As with any non natively ported game. It may even be that the game developer is no longer allowed to sell the game after the license agreement with the translation layer or wrapper company has ran out. This leaves Linux gamers high and dry because they would no longer be able to buy the game. Current gamers may even be denied access to online gaming with other platforms due to the builds becoming out of sync. The developer would have to re-port the game from scratch with a new company.
When gamers get older they may want to play their old “retro games” in their moment of nostalgia. Most gamers expect that they pay for a game once and then will be able to play it forever. They may find that the game has been re-ported and they no longer “own” the game and have to re-buy the new in-house port.

The more developers we have learning about and developing directly for Linux the less complaints we will have on social networks about how they cannot install the OS, stability issues or how they coded in Objective-C and now cannot port their game easily. When games are given to wrapper companies it is one less developer who get to use and experience and care about Linux. Where the porting company pays to License the game and get X% of the profits on those platforms, the original developer is not supporting or caring about Linux at all, they do not bare any of the financial responsibility - it does nothing to help Linux progress as a platform.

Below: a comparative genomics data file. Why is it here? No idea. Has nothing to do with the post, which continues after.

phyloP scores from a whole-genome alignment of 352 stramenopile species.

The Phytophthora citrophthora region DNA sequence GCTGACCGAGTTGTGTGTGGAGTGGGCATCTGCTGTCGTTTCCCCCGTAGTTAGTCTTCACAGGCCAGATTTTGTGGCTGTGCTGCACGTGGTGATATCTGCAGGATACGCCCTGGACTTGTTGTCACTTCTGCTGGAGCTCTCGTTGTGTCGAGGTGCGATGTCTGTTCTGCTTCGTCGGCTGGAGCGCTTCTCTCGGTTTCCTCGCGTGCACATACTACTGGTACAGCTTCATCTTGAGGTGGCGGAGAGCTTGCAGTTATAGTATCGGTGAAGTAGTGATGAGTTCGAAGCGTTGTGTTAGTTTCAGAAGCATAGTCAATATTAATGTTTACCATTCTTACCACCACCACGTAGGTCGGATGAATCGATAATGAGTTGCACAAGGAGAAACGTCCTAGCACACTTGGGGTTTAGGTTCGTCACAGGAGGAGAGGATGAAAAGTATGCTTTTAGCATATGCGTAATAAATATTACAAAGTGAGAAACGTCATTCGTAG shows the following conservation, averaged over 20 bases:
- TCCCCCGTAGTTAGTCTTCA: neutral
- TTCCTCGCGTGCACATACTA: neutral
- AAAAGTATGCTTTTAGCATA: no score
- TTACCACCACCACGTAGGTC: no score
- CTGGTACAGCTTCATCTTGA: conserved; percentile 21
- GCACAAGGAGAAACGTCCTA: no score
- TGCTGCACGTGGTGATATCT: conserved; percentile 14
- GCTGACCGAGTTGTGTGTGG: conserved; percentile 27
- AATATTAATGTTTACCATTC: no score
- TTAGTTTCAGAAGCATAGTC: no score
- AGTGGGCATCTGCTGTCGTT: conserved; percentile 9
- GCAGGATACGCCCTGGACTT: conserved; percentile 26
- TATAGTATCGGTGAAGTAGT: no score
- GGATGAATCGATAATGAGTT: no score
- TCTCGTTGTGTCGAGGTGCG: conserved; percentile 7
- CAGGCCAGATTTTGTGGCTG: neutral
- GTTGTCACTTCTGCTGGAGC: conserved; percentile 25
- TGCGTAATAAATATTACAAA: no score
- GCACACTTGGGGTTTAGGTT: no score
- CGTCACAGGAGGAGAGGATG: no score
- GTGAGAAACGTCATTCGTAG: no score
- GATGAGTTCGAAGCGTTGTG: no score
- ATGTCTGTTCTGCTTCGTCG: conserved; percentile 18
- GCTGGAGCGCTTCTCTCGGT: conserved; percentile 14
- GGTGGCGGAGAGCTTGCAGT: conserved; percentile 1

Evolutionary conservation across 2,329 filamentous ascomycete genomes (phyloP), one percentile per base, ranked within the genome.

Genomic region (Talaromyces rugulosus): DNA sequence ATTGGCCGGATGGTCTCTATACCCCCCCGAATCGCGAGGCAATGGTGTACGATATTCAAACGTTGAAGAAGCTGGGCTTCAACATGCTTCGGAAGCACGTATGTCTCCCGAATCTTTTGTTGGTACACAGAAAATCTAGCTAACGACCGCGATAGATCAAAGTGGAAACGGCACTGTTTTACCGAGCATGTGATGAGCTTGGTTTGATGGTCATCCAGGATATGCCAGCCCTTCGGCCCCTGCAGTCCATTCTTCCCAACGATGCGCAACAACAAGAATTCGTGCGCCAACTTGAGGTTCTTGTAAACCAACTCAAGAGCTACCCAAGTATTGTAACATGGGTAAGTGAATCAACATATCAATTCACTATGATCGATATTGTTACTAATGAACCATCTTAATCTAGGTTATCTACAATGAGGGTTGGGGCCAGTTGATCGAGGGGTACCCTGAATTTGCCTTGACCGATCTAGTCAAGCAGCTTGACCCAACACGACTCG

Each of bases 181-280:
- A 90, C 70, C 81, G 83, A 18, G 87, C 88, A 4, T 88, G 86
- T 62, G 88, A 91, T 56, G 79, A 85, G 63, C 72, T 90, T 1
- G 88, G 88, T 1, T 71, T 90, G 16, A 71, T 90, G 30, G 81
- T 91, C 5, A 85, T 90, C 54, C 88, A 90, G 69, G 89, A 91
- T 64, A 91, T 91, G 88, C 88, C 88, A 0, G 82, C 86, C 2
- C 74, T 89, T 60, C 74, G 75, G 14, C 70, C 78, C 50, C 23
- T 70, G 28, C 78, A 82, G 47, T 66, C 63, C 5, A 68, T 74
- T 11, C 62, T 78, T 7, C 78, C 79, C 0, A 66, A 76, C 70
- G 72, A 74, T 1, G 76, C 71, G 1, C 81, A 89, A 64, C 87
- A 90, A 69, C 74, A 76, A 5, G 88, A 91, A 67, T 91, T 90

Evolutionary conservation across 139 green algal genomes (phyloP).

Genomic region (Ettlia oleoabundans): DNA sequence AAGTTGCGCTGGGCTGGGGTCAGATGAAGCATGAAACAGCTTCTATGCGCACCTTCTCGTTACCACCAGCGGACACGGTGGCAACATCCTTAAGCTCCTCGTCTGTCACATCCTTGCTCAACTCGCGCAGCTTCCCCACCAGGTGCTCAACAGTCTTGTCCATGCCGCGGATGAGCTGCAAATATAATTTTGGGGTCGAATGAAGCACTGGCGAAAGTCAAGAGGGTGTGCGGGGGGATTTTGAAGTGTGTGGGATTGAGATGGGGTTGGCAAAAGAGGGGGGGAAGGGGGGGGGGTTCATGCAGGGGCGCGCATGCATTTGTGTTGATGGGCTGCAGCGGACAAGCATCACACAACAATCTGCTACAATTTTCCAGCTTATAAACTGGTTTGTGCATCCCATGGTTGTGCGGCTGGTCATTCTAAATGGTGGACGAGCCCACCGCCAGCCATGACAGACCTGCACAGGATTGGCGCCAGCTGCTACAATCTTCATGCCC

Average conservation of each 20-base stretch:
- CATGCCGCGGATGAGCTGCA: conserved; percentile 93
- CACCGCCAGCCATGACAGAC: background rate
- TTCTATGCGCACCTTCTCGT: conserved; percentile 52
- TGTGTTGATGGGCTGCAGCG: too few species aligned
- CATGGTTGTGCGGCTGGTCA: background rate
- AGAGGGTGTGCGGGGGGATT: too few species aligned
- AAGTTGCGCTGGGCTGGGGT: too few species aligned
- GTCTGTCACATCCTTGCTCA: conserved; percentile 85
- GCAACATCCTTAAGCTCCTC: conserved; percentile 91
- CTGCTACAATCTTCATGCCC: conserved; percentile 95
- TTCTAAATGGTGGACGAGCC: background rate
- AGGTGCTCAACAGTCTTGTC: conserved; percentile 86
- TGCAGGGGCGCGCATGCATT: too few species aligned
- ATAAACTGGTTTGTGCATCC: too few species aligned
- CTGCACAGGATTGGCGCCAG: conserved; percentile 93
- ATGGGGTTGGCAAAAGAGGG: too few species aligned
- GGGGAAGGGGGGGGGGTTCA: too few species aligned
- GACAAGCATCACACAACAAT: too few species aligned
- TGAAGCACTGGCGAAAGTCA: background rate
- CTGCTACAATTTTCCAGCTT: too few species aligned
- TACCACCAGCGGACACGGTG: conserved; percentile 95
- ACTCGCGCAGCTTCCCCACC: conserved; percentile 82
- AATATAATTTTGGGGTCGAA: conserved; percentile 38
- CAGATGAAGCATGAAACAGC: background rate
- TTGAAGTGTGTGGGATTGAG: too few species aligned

Do not be fooled into thinking that because something is wrapped by VP that you are getting "support" from the game developer. You are not, you get support from VP (a third party) which is no different from using WINE.

Lets say in a hypothetical situation all large (non indie) game developers now rely on wrappers. They give up developing cross platform engines and just use DirectX and Win32/XBox APIs. The games developers now have no code base or skill base to fall back on and completely rely on wrappers for porting. Should agreements fall apart, VP want to charge more money it could actually spell the end of Linux gaming rather than the beginning.